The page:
Judge rules FCC must produce data about suspicious comments received during net neutrality debate

Judge rules FCC must produce data about suspicious comments received during net neutrality debate
A U.S. District judge ruled last week that the FCC must turn over records to a journalist who would use the data to identify those who uploaded bulk comments to the FCC in reference to net neutrality. A number of these uploads were allegedly submitted in other people's names without their permission. Net neutrality is the Obama-era rules that force ISPs and wireless providers to treat all content streams the same. It prevents them from getting paid to stream content over "fast lanes" and also blocks them from throttling or blocking content that they disagree with.

Last year, the Trump-era FCC voted to repeal net neutrality and the latter was erased from the books last June. FCC chairman Ajit Pai was supposed to use comments from U.S. citizens to help him form a decision about whether the FCC should keep or repeal net neutrality. One would have assumed that the majority of comments were against net neutrality based on Pai's subsequent actions.

But as it turned out, a report last year put together by Emprata LLC said that 90% of the 21 million comments (a record number, by the way) received by the FCC were form letters already typed out, and millions of other comments were suspicious for other reasons. Many were sent using fake names, or used the names of other people without their permission. The company says that overall, the majority of Americans were not in favor of repeal, which the FCC did anyway. 13 million comments were sent in support of net neutrality, while 8.6 million comments were in favor of repeal.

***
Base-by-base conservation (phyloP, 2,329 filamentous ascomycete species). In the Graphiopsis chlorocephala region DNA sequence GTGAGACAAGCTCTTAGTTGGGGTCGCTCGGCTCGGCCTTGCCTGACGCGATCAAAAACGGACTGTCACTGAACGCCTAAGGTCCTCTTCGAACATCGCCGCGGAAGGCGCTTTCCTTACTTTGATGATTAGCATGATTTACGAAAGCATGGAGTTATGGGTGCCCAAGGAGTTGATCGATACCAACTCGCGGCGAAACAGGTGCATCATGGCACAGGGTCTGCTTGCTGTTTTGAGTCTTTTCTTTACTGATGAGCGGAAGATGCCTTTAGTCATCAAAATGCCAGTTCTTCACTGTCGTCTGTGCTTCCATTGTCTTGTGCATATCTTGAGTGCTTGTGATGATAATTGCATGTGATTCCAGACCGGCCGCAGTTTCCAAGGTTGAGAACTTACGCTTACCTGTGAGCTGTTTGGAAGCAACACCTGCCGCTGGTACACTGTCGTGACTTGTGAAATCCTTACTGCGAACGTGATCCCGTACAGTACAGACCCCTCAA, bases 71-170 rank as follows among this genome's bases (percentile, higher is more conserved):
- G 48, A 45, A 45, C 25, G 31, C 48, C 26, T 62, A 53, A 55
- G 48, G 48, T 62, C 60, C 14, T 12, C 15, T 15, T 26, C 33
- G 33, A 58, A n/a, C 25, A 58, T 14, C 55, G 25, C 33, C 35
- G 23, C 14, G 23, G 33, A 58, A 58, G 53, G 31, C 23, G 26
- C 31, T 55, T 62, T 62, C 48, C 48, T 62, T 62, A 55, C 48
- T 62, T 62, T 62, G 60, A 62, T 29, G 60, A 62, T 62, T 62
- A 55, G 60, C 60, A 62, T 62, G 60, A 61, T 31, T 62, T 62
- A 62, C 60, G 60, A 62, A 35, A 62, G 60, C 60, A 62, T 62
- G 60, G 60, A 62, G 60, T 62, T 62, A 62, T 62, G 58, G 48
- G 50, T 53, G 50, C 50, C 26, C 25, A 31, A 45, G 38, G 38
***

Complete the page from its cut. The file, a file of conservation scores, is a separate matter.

In September 2017, a freelance journalist named Jason Prechtel, requested some documents from the FCC under the Freedom of Information Act; these documents would have identified those who sent the agency comments in bulk. Many of those comments were said to have been sent in other people's names without their knowledge. After the FCC refused to turn over the data sought by Prechtel, the journalist sued the FCC resulting in the ruling against the regulatory agency.

The FCC has not commented on the ruling, which was announced last week, and has not decided yet whether it will appeal. For his part, Prechtel expects to receive the data, analyze it, and post the results online.

source: ArsTechnica (image credit: Datacenter)



1. mike2959

Posts: 694; Member since: Oct 08, 2011

Judges have for a very long time interrepted law. Same in this case. If there isn’t a clearly defined law, well that’s up to congress. Judges are out of control. Follow the damn book and stop making your own crap on, of course based on political party affiliation.

2. middlehead

Posts: 452; Member since: May 12, 2014

Someone is trying to investigate obvious fraud, and this judge is ordering the FCC is finally cooperate. The political stupidity going on here is from the FCC. The only thing the judge has done wrong is to not go far enough.

3. Soundjudgment

Posts: 370; Member since: Oct 10, 2016

Good! It's about time someone investigated those piles of submitted Form-Letters that were all mysteriously produced from the exact same boiler-room template. They will soon find out it was all total BS from the FCC and A Pai in the face.

4. AfterShock

Posts: 4146; Member since: Nov 02, 2012

To help Isp Recoup costs of heavy bandwidth users? They like Banks make yoy profits, and just where does this cost that gets paid by Isp go to exactly? Sounds like something renamed from the books of.. "The cost of doing business" passed on to customers as the cost of doing business with them in any form they name it. So if infrastructure improvement costs are carried by customers, do these cost subside once national coverage is reached or it just becomes normal as this is accepted now. Not likely and look forward to more pain and suffering costs by carrier to give you access to their costly services. Rant over.

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